I’m pretty sure most of us would agree: You don’t have to look very hard to find examples of bad parenting.
But what I find frustrating sometimes is that often really, really bad parenting is overlooked or somehow excused provided there’s some social or economic injustice to blame it on, even while good, decent parents are nit-picked to death over every single choice they make for their kids, from the way they schedule their every free moment to the ingredients present in every snack they serve.Why does that happen? Because everybody knows the bad parents aren’t listening to anyone else anyway. It’s the good parents, those who actually want to make good decisions for their children, who read the parenting books, take every study about child-rearing to heart, and heed every possible criticism in the hopes they won’t “mess up” their children. Their good, albeit imperfect intentions make them easy prey for every “expert”out there who wants to dictate the way children are taught, disciplined, and fed.
Now I whole-heartedly seek and accept the advice of others. I read parenting books and articles and blogs and, above all, I search the scriptures for guidance in the training of my children.But I also refuse to drive myself insane trying to match up to every mortal’s opinion of what a good parent should be.
Some things would indeed make me a bad mom: Abuse. Neglect. Indulgence.
But other things DO NOT. And I’m learning to quit feeling bad over those things.
- Occasionally feeding my kids fast food does NOT make me a bad mom.
I know it’s not good for you. I know a diet of french fries and cheeseburgers will pack on the pounds quicker than you can say two all-beef patties. I know fast food is generally laden with fat, calories, and preservatives, but sometimes life gets busy and a quick run through a drive-through can save a ton of time and stress. I cook at home three meals a day the overwhelming majority of the time, so I refuse to feel guilty over the occasional fast food meal.
- Letting my kids play video games does NOT make me a bad mom.
Okay, I will concede that allowing my children to play violent or sexually explicit video games would, indeed, make me a bad mom. Letting them play video games all day every day would probably make me a pretty neglectful mom, too. But video games in general are not evil. Period.
No, I don’t want my children in front of a screen at all times. Yes, I want them to experience nature and personal relationships and using their imagination.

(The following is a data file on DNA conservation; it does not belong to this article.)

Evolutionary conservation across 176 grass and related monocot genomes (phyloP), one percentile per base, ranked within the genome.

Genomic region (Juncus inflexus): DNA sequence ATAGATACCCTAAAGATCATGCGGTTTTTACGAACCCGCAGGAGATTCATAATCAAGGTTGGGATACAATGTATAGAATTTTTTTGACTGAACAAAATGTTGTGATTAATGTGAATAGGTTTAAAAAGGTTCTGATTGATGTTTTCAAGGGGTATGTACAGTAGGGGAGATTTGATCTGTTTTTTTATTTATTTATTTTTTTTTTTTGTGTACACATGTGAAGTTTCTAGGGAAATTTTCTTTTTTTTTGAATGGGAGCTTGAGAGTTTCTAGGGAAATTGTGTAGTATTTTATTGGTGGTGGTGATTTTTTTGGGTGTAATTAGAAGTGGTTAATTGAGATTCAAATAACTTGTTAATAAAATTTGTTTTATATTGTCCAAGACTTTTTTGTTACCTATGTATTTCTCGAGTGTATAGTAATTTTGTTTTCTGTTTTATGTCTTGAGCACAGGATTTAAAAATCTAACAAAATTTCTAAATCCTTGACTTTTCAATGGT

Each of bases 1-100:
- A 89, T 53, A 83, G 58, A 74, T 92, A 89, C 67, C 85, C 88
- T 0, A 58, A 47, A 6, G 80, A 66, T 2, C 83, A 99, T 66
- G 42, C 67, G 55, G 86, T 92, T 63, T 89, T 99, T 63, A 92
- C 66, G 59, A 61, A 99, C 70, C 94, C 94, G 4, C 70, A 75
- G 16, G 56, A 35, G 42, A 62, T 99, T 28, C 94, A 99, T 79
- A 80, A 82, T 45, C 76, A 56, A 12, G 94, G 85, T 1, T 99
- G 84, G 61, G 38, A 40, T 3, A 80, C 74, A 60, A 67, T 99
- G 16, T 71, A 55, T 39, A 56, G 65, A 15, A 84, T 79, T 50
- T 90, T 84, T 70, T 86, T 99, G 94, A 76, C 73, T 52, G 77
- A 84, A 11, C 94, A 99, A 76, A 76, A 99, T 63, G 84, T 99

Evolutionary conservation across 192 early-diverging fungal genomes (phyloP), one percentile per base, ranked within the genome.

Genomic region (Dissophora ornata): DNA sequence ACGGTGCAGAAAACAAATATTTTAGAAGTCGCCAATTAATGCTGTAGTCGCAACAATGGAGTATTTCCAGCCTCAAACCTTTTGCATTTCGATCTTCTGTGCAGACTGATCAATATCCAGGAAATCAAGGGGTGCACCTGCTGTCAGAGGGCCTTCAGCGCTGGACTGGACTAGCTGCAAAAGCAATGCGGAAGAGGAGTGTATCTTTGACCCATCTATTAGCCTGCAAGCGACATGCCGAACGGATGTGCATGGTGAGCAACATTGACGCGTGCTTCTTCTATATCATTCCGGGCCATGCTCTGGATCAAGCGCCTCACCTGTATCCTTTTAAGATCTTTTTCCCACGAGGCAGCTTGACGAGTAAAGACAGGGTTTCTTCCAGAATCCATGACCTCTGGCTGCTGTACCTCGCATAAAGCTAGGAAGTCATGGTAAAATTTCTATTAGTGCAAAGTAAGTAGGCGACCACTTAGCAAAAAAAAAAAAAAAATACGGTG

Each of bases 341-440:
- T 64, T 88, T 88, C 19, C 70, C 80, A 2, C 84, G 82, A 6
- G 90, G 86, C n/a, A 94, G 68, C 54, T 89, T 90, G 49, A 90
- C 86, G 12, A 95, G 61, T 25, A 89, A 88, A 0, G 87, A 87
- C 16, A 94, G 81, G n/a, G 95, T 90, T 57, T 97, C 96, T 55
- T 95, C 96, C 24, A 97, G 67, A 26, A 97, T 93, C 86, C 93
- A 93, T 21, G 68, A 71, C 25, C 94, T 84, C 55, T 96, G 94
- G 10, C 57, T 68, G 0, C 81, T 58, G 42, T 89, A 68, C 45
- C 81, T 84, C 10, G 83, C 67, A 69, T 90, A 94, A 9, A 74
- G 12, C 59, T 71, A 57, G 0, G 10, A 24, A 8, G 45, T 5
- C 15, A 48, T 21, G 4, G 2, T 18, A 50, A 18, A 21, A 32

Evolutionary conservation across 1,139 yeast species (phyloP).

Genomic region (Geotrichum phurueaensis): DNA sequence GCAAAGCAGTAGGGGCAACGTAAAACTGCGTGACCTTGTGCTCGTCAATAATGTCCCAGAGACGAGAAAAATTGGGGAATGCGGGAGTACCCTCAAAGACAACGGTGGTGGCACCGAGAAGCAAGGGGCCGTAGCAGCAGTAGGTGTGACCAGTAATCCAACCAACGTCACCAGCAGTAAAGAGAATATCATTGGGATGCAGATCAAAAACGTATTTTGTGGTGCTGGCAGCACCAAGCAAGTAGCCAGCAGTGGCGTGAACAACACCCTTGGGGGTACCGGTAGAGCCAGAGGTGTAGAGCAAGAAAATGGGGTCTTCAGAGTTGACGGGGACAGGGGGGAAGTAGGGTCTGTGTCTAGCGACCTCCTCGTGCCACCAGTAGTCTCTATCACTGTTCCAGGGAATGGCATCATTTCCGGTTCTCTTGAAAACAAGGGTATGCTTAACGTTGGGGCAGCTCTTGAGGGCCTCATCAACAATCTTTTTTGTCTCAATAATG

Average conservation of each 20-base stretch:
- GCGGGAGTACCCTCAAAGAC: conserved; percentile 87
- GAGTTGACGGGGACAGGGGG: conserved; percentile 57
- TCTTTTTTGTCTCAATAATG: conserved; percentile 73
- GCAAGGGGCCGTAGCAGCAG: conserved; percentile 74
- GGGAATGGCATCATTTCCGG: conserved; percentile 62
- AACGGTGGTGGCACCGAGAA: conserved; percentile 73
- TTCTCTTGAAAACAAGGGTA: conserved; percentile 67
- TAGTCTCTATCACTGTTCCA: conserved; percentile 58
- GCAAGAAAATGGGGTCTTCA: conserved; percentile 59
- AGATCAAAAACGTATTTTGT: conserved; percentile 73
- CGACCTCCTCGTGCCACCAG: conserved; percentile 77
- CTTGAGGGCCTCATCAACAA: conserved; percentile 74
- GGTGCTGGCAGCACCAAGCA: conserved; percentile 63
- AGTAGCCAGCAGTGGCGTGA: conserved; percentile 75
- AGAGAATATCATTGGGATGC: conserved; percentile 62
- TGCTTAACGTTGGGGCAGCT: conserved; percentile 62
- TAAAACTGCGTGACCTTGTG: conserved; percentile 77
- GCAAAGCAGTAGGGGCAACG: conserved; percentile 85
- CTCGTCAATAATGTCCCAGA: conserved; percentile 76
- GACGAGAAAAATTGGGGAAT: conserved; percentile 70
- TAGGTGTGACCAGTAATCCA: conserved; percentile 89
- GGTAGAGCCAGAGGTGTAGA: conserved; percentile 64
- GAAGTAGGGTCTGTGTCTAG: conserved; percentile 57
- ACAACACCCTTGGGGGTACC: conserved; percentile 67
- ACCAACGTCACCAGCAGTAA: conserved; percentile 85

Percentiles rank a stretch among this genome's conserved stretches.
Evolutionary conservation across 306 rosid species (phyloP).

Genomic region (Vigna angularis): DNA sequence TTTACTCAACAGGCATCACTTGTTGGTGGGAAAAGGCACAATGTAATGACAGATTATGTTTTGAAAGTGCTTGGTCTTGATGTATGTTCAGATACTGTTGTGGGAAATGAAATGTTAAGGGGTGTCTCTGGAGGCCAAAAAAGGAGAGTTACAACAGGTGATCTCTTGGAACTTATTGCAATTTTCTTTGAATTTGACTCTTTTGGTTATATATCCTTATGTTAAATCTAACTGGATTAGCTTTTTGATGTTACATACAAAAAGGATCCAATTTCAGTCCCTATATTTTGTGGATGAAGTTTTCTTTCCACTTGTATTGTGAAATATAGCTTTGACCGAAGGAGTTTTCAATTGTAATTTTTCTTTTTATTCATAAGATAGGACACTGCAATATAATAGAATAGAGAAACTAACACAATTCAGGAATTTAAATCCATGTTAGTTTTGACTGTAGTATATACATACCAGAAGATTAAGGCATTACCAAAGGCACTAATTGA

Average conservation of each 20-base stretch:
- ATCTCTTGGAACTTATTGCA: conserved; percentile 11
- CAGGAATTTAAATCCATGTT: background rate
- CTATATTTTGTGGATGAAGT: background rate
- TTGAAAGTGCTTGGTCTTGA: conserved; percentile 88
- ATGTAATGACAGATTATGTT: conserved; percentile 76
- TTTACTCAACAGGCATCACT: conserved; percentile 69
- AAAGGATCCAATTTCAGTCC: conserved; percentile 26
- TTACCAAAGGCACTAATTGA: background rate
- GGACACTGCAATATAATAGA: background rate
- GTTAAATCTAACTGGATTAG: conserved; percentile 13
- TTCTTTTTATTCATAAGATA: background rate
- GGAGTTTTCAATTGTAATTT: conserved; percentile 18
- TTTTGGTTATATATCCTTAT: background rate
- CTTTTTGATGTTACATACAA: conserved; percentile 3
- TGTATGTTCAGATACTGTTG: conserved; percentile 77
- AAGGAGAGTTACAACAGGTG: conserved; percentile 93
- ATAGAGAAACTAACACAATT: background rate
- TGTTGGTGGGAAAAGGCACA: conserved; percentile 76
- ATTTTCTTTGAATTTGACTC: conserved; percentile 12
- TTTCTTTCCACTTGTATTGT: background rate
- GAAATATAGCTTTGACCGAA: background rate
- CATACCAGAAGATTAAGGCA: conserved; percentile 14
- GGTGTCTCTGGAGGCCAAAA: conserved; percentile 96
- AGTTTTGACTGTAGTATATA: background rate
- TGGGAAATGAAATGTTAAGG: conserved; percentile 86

But occasionally playing a video game does not have to interfere with that. In fact, I’ve been a little surprised at the kind of bond a good video game can build between my children when they’re playing it together! And I laugh that they often don’t even play some games the way they’re supposed to, but instead use the characters like digital action figures as they make up their own stories and adventures.
When my children play video games they are spending time together and using their imagination in some amazing ways. Sorry, but it’s hard to find a lot of fault with that.
- Not always eating at the table does NOT make me a bad mom.
I know you’ve read the statistics, too: Kids who regularly eat dinner with parents around the table are far more likely to avoid risky behaviors or commit crime.
I take that seriously. Just ask my husband. He actually pokes fun at me for acting like our children are going to wind up as ax murderers because I didn’t get the table cleared off in time for supper while in his home growing up, the family rarely sat together for meals. Their house just didn’t allow the space for it for one, and yet he and his siblings all managed to turn out to be well-adjusted, law-abiding citizens and devoted followers of Christ. Go figure!
I have to keep in mind we also homeschool, so we are at the table together a lot already and often my tabletop is covered in books and binders and papers and crayons that just don’t always get put away in time for supper. Sometimes the table is also the only safe place to store projects or supplies. Add to all of that that my kitchen table sits just inches outside my laundry “room” and often becomes a temporary resting place for piles of clean laundry.
I try to keep it clear for dinner, but it doesn’t always happen. Regardless of where we eat, we are almost always eating dinner together, so I won’t beat myself up too much if we don’t always make it to the table.
- Serving non-organic and processed foods does NOT make me a bad mom.
I’m all about clean eating. I love the concept of taking foods down to their most natural state, eating things fresh, and cooking from scratch.
But can we please be realistic here? I can’t cook like that all the time.
Sometimes I have to be able to pull out a quick food lest I spend every non-homeschooling moment of my life in my kitchen. Homemade bread almost never happens and every once in a while I have to break out a box of mac and cheese or hand my kid a conventional granola bar. (Although I can’t do Pop-Tarts. Have you looked at the ingredient list for those things? Yikes! Presidents have given inauguration addresses that were shorter than that! But I digress…)
I buy organic foods as often as I can, but I don’t always have access to them or have money enough to buy them when I do. But that’s okay. I’m very much convinced no one in the family is going to suffer irreparably for it.
And, hey, I’m cooking, aren’t I? And if I’m cooking, then I’m not committing the cardinal sin of buying fast food, so it’s all good.
- Not keeping a perfect home does NOT make me a bad mom.
- Not allowing my children to participate in every activity that interests them does NOT make me a bad mom.